Everyone already knows the previous LSPC Executive Director, Cathy Derbonne, was quickly shown the door for processing a complaint by Millet (and others).  That action came as a result of a past LSPC membership which can only be described as LSTA-friendly.

In fact, that’s when we were contacted and asked to begin videotaping LSPC meetings, and the January, 2017 meeting was our first.  It was at that meeting that Derbonne was allegedly “constructively discharged,” as reflected in her lawsuit’s pleadings.  Technically, she resigned, but that resignation came once she was allegedly subjected to intense pressure to resign in a closed-door executive session at that meeting.

A key reason for her sought-after-resignation was her handling of the political contributions issue.  Derbonne has her own lawsuit against LSPC which is pending before the First Circuit Court of Appeals after District Judge William Morvant cited a New Iberia Sheriff’s Office case stating that, when it’s part of an employee’s regular duties to report incidents of alleged wrongdoing, that employee has no whistle blower protection when terminated for having reporting that alleged wrongdoing.

It would appear from the preceding video that Simien may be sending a quiet signal that there’s already been one Executive Director implosion that transpired during his tenure as an LSPC member, and he intends to “have the back” of current Executive Director Jason Hannaman.  From our observations, Hannaman seems like a very professional individual who strives to perform his duties well, and we would give him high marks in that regard.  He may, however, nevertheless be losing at least a little sleep after having been named personally in a lawsuit by the obviously-powerful LSTA, particularly when he knows full well what happened to Derbonne regarding her mere performance of her duties in reporting the matter to Commissioner of Administration Jay Dardenne’s office and the State Board of Ethics.

So, it will certainly be up to LSTA membership on whether they want to permit another approximate $182/year to be taken from their paychecks for this walks-like-a-duck, quacks-like-a-duck, labor union to wine and dine legislators and curry favor with same, but we feel compelled to point out just a few things about the LSTA to the public at large at this time:

The LSTA:

  • had a previous Executive Director who was arrested for recklessly firing a pistol at his daughter’s boyfriend outside LSTA headquarters at a very busy commerce area in Baton Rouge.
  • had that same Executive Director serve as a straw donor to facilitate past political contributions for which the LSTA was fined $5,000 for those campaign finance violations.
  • had no qualms exploiting young cancer patients to pull at the heartstrings of the LSPC to obtain its blessings to make campaign contributions.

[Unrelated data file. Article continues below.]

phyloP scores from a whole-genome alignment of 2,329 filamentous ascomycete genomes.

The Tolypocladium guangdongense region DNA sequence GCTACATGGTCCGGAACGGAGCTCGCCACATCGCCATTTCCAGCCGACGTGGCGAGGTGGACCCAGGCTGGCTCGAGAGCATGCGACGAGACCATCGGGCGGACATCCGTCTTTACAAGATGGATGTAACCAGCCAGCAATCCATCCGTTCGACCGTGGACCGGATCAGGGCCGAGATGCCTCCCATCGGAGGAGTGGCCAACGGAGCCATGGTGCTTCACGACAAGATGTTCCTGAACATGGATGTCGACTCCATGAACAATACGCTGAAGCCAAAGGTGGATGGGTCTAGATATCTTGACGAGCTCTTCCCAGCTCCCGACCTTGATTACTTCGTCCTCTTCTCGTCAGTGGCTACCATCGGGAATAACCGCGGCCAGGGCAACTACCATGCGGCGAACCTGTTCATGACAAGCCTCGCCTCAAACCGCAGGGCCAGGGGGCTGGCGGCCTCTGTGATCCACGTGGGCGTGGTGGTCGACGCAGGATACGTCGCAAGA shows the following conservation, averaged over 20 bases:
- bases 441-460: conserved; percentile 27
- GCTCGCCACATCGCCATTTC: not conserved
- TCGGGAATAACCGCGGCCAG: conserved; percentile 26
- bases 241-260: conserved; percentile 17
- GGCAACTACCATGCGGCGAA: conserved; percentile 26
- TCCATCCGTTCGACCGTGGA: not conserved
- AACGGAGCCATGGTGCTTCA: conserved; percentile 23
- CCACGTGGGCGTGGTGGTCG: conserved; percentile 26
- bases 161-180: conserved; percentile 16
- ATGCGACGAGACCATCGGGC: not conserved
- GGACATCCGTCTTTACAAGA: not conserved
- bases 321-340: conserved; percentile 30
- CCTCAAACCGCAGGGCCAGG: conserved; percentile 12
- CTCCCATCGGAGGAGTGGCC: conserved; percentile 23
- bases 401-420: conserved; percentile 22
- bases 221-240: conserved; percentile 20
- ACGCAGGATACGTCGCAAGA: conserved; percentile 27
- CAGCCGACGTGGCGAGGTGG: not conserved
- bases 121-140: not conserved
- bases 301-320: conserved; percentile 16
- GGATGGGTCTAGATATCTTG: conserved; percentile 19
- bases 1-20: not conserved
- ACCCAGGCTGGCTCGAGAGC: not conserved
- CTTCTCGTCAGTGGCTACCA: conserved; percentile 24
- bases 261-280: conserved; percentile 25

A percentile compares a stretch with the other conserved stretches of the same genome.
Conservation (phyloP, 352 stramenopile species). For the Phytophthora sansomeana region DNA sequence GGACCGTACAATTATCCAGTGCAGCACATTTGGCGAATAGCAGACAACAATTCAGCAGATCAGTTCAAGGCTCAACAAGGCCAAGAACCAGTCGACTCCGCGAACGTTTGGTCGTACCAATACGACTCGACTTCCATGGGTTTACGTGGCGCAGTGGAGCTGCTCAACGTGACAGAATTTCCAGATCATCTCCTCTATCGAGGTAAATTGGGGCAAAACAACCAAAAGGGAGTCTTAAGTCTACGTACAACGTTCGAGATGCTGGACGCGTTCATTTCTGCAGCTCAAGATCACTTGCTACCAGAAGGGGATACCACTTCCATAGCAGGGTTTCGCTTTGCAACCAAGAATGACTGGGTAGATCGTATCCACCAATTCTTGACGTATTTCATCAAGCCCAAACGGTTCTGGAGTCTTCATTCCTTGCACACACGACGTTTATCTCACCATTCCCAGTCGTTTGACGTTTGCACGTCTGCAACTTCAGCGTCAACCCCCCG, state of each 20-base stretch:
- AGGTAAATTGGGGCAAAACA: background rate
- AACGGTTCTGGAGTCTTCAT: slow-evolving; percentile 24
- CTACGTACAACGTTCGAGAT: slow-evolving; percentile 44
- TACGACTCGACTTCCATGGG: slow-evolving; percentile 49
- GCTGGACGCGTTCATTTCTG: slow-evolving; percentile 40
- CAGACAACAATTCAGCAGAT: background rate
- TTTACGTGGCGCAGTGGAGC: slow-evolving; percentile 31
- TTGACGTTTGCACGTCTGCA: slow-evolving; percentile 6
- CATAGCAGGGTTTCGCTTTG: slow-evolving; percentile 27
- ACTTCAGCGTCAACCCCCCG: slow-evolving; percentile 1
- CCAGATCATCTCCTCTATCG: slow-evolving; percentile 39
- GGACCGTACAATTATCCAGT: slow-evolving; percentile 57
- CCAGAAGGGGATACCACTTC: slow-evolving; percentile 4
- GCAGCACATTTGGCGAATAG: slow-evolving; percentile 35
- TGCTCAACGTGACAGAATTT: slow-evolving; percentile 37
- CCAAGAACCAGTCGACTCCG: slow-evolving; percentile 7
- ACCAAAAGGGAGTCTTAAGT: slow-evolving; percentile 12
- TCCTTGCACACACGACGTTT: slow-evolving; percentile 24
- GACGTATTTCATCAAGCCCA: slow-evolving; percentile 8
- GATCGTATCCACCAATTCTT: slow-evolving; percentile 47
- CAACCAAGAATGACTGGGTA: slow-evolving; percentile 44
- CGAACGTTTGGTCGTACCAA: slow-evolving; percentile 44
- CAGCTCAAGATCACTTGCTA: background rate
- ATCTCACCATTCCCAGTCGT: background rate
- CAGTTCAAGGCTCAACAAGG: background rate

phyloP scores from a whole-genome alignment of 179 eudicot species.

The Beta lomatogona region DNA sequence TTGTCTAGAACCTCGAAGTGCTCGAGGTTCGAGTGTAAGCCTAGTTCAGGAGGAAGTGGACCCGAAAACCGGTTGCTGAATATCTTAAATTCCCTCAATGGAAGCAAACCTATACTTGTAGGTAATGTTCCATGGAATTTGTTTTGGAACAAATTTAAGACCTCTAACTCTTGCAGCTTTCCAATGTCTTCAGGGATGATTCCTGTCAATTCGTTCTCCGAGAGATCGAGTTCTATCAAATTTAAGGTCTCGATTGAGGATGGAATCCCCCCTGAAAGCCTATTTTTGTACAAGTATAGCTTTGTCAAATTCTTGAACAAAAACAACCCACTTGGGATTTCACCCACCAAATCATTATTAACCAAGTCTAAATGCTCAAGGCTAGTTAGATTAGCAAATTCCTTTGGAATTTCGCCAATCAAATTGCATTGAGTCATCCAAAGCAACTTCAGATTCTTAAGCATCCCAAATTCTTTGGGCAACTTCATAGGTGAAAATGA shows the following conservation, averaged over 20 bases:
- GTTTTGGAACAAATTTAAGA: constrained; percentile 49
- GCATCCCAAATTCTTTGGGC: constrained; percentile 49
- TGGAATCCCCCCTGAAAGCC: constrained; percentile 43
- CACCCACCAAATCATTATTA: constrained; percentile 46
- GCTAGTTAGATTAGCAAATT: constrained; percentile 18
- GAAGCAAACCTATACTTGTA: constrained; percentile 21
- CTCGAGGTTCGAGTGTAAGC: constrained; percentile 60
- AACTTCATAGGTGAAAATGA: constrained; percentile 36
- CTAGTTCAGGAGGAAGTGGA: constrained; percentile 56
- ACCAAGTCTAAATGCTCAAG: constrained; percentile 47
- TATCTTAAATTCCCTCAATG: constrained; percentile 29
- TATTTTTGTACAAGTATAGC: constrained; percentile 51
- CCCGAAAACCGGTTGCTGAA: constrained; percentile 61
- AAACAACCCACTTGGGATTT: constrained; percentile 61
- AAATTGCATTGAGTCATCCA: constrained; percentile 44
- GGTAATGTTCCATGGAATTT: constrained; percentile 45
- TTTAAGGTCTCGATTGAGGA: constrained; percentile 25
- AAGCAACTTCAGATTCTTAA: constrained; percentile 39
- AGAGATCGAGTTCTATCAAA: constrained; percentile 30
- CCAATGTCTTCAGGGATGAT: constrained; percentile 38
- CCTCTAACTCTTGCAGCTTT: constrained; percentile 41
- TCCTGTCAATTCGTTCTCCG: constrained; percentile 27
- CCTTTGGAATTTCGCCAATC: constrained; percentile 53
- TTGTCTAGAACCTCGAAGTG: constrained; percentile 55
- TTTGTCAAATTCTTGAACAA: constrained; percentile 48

• elected as its LSPC representative (who was named Chairman of the LSPC) a gentleman who shortly thereafter had to resign in disgrace after being videotaped checking into a swanky hotel room with the LSPC’s Vice Chairman, who also had to resign in disgrace.
  • humiliate the LSTA elected-representative to follow up that disgraced member by openly shouting its displeasure at him for merely voting his conscience, with that member sending a scathing letter immediately prior to him getting so frustrated at the LSTA that he resigned from LSP entirely.
  • had no qualms declining to provide legal support for LSP Master Trooper Dean Coates’ fight for a legitimate merit pay raise (that would also impact the vast majority of LSTA’s membership), but simultaneously have no qualms paying for legal defense costs for the “Vegas Four” (see David Young’s comments just beneath the second video on the preceding link).
  • had no qualms operating an allegedly-illegal bar without the required alcohol license and/or liquor permit.
  • had no qualms expelling four long-time LSTA retiree members , including at least one charter member, over their opposition to political contributions and exposing wrongdoing.  The linked article on this bullet point also indicates that, while active troopers who were adversely impacted by the 2016 flood received a $1,000 check from the LSTA, retiree members who also were adversely impacted received nothing.

Regarding Mr. Young, the previously-referenced, gun-slinging LSTA Executive Director, he made the following infamous statement about the LSTA being unable to survive if political contributions are not permitted.  Let’s take just a few seconds to watch that statement that will live in infamy:

 
Former LSTA Executive Director David Young flatly says the LSTA will “go away” if political campaign contributions are not permitted.

Well, as the old saying goes, “all good things come to an end.”  Based upon what numerous retired state troopers tell us, it is up for debate how long one has to go back to find the last time they’re willing to refer to the LSTA as a “good thing.”